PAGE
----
Monday, March 28, 2016

How Do You Maintain Real Relationships From Behind a Screen?

In today’s day and age, most of our lives are spent behind a screen, whether it be a desktop, laptop, cellphone, tablet, or some kind of gaming device. So naturally this corresponds to our ever evolving work life. It’s almost impossible to work a job, let alone run a business, without using some type of electronic device. Therefore how do we not get lost behind the screens and lose the sense of actually talking to an individual? Here are some helpful tips that we’ve implemented to help maintain as much of a real life relationship with people through screens as possible.

1: Respond to e-mails and text messages as soon as possible
This one may seem like a no-brainer, but you’d be surprised how often people don’t check their e-mails regularly and lose clients over a lack of response. People like to feel valued, so make them a priority. Even if you do not have a response for them right away, shoot them a text or e-mail back letting them know that you see their questions/concerns and will get back to them as soon as you know more, or you’ll keep them updated as the details unfold. When people feel like they’re a priority in your life they’re more likely to give you more time to come back with the full answer when they know that they are not being ignored. When you show respect for their time, they’ll show you respect right back.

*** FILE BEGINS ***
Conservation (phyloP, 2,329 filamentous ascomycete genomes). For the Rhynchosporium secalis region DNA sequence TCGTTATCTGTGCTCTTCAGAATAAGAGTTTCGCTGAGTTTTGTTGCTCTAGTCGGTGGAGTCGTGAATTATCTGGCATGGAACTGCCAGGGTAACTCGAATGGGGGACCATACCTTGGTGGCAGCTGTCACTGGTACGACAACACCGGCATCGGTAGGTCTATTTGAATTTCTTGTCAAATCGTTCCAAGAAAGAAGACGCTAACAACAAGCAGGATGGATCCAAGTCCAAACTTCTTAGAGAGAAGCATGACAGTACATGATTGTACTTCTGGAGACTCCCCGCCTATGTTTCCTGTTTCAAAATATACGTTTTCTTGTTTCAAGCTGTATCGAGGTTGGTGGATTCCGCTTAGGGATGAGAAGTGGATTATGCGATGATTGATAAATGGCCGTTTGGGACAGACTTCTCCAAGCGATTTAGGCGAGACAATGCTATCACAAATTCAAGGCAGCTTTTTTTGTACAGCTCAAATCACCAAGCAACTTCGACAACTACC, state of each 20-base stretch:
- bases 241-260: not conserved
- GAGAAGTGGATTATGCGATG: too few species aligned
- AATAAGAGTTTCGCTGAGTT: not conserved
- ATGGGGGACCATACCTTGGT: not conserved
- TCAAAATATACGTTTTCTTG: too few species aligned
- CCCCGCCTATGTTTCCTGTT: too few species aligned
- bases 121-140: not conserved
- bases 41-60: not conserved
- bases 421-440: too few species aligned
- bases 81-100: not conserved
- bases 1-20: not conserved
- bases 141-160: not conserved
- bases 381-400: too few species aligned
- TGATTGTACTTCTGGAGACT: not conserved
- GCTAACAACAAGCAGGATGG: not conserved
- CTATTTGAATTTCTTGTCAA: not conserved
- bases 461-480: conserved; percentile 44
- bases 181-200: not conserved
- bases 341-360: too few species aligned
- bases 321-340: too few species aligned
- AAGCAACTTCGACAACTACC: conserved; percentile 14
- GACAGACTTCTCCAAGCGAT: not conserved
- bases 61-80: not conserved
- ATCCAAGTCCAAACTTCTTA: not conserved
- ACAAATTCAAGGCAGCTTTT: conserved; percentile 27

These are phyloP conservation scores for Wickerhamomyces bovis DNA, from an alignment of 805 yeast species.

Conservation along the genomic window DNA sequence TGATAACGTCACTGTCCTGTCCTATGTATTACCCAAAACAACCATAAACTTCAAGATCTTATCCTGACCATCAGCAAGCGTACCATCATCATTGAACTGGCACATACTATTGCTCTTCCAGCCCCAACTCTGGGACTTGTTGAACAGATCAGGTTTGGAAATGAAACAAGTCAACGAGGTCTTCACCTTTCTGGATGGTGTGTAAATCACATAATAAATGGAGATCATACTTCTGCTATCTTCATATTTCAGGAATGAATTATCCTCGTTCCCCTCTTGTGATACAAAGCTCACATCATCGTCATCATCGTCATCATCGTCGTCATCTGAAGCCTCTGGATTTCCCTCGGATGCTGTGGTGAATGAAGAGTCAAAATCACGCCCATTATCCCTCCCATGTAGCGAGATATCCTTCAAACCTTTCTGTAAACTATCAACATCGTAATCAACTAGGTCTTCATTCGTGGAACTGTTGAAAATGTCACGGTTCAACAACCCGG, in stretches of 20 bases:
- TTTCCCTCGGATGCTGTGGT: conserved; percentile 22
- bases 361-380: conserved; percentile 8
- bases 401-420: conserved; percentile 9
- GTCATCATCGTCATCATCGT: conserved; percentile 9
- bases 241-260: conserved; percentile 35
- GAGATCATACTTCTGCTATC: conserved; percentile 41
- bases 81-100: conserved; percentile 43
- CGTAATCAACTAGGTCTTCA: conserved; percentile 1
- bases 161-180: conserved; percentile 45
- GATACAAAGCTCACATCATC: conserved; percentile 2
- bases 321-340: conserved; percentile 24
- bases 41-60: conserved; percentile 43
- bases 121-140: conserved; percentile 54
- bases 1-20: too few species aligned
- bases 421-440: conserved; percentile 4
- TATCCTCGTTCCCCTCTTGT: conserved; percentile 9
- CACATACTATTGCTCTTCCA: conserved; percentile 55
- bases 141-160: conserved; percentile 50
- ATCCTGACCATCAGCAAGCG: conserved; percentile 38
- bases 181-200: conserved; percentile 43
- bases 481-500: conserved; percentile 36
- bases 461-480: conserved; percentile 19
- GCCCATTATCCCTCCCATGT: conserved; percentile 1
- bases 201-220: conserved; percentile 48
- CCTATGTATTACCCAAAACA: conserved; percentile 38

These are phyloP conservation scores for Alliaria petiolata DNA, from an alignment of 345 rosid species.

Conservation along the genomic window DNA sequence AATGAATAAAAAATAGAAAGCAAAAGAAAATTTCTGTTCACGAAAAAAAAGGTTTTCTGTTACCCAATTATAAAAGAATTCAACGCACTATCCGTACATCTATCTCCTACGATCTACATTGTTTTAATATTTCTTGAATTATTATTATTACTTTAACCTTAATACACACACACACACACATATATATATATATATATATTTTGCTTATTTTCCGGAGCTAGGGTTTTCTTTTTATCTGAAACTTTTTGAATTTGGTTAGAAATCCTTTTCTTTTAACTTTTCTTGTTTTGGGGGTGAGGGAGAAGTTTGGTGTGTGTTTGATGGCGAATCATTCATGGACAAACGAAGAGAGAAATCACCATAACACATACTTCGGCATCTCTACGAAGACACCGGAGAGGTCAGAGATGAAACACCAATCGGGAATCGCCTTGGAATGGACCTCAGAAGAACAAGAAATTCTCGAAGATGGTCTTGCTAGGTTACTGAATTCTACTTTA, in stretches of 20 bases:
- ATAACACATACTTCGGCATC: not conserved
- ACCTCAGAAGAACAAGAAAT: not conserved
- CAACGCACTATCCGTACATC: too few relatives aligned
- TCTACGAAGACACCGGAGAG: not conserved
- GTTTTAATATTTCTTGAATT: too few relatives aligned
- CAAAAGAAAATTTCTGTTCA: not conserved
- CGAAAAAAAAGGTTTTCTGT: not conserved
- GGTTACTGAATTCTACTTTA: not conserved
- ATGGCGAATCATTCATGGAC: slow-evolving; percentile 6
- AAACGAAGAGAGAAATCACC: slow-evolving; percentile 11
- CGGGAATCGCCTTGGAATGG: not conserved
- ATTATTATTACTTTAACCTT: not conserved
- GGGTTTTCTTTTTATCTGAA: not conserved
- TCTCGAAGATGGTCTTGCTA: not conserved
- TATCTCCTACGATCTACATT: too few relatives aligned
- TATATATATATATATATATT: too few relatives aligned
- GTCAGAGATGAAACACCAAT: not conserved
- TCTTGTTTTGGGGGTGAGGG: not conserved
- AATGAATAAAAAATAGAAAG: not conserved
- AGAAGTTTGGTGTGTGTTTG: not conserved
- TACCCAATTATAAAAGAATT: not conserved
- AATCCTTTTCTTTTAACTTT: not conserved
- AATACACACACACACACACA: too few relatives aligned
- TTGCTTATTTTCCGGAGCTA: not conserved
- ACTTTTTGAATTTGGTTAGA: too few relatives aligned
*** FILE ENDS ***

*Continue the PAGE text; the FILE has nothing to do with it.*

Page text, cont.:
Challenge: Set the standard, commit to always responding to people’s emails within 24 hours and see how much of a difference this will make in their patience and attitude towards you and your business. If you want to take it one step further, turn on your read receipts and watch it keep you accountable that when you read their text message, you should respond right away, because they’ll know that you’ve seen it. 

2: Be professional, but personal

Now one of the worst things to do, especially when interacting with or looking for new clients, is to send them a message that looks like you just simply copy – pasted it and sent it out to everyone. People like to feel valued, so take the time to send them a personal message. You don't have to spill your personal life to them, but you also don't have to come across like you don’t have feelings. Find the happy medium, and read the message out loud to see how it comes across. After sending the initial message, it never hurts to observe how they respond to you. If they come back with a very professional message continue with that, but if they add some smiley faces, exclamation marks, etc. it doesn’t hurt to throw some in as well, so that you can become more of a real person to them. In the beginning it never hurts to lean more to the professional side, you can always tone it down a bit later on as the relationship grows.

Challenge:  Find a friend/colleague that can be honest with you and get their opinion on what you’re intending to send your client – at least the first few times. What could be normal to you, could come across pushy or annoying to others. A second opinion never hurts!

3: Get to know your clients